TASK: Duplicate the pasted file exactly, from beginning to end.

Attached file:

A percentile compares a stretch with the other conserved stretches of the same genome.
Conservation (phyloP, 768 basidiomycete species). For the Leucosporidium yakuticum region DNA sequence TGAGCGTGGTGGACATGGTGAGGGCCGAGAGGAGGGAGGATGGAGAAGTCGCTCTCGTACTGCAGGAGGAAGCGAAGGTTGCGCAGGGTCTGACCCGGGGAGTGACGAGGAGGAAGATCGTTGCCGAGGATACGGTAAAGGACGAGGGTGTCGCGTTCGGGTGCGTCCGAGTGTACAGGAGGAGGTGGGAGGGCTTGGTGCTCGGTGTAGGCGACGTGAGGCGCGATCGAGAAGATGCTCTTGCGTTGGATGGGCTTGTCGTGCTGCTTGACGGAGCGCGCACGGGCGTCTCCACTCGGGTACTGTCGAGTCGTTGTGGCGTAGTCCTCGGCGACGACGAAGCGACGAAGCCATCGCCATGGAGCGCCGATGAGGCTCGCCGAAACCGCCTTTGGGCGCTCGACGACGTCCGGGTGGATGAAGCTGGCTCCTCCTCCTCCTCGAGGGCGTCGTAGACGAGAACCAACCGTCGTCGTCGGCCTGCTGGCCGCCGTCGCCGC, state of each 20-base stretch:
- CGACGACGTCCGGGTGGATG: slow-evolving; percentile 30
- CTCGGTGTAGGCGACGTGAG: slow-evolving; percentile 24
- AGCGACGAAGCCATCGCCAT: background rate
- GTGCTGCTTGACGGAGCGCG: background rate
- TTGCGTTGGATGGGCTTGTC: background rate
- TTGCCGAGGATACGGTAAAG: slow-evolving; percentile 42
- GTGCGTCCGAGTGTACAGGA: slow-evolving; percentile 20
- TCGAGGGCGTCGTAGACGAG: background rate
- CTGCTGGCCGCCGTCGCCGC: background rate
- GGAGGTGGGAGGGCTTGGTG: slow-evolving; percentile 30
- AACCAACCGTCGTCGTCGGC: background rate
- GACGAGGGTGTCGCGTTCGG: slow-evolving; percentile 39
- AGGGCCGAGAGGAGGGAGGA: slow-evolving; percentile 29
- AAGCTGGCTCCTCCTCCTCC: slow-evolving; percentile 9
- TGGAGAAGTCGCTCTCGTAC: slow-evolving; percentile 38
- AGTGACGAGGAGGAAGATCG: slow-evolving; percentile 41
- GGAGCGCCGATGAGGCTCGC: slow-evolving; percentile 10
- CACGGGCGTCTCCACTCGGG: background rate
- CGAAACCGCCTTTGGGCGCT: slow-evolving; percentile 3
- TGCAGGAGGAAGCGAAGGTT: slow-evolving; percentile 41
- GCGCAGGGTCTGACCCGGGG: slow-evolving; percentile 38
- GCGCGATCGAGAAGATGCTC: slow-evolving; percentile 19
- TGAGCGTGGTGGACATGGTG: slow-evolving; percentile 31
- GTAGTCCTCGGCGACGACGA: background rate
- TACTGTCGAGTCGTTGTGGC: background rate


A percentile compares a stretch with the other conserved stretches of the same genome.
Conservation (phyloP, 768 basidiomycete species). For the Leucosporidium yakuticum region DNA sequence TGAGCGTGGTGGACATGGTGAGGGCCGAGAGGAGGGAGGATGGAGAAGTCGCTCTCGTACTGCAGGAGGAAGCGAAGGTTGCGCAGGGTCTGACCCGGGGAGTGACGAGGAGGAAGATCGTTGCCGAGGATACGGTAAAGGACGAGGGTGTCGCGTTCGGGTGCGTCCGAGTGTACAGGAGGAGGTGGGAGGGCTTGGTGCTCGGTGTAGGCGACGTGAGGCGCGATCGAGAAGATGCTCTTGCGTTGGATGGGCTTGTCGTGCTGCTTGACGGAGCGCGCACGGGCGTCTCCACTCGGGTACTGTCGAGTCGTTGTGGCGTAGTCCTCGGCGACGACGAAGCGACGAAGCCATCGCCATGGAGCGCCGATGAGGCTCGCCGAAACCGCCTTTGGGCGCTCGACGACGTCCGGGTGGATGAAGCTGGCTCCTCCTCCTCCTCGAGGGCGTCGTAGACGAGAACCAACCGTCGTCGTCGGCCTGCTGGCCGCCGTCGCCGC, state of each 20-base stretch:
- CGACGACGTCCGGGTGGATG: slow-evolving; percentile 30
- CTCGGTGTAGGCGACGTGAG: slow-evolving; percentile 24
- AGCGACGAAGCCATCGCCAT: background rate
- GTGCTGCTTGACGGAGCGCG: background rate
- TTGCGTTGGATGGGCTTGTC: background rate
- TTGCCGAGGATACGGTAAAG: slow-evolving; percentile 42
- GTGCGTCCGAGTGTACAGGA: slow-evolving; percentile 20
- TCGAGGGCGTCGTAGACGAG: background rate
- CTGCTGGCCGCCGTCGCCGC: background rate
- GGAGGTGGGAGGGCTTGGTG: slow-evolving; percentile 30
- AACCAACCGTCGTCGTCGGC: background rate
- GACGAGGGTGTCGCGTTCGG: slow-evolving; percentile 39
- AGGGCCGAGAGGAGGGAGGA: slow-evolving; percentile 29
- AAGCTGGCTCCTCCTCCTCC: slow-evolving; percentile 9
- TGGAGAAGTCGCTCTCGTAC: slow-evolving; percentile 38
- AGTGACGAGGAGGAAGATCG: slow-evolving; percentile 41
- GGAGCGCCGATGAGGCTCGC: slow-evolving; percentile 10
- CACGGGCGTCTCCACTCGGG: background rate
- CGAAACCGCCTTTGGGCGCT: slow-evolving; percentile 3
- TGCAGGAGGAAGCGAAGGTT: slow-evolving; percentile 41
- GCGCAGGGTCTGACCCGGGG: slow-evolving; percentile 38
- GCGCGATCGAGAAGATGCTC: slow-evolving; percentile 19
- TGAGCGTGGTGGACATGGTG: slow-evolving; percentile 31
- GTAGTCCTCGGCGACGACGA: background rate
- TACTGTCGAGTCGTTGTGGC: background rate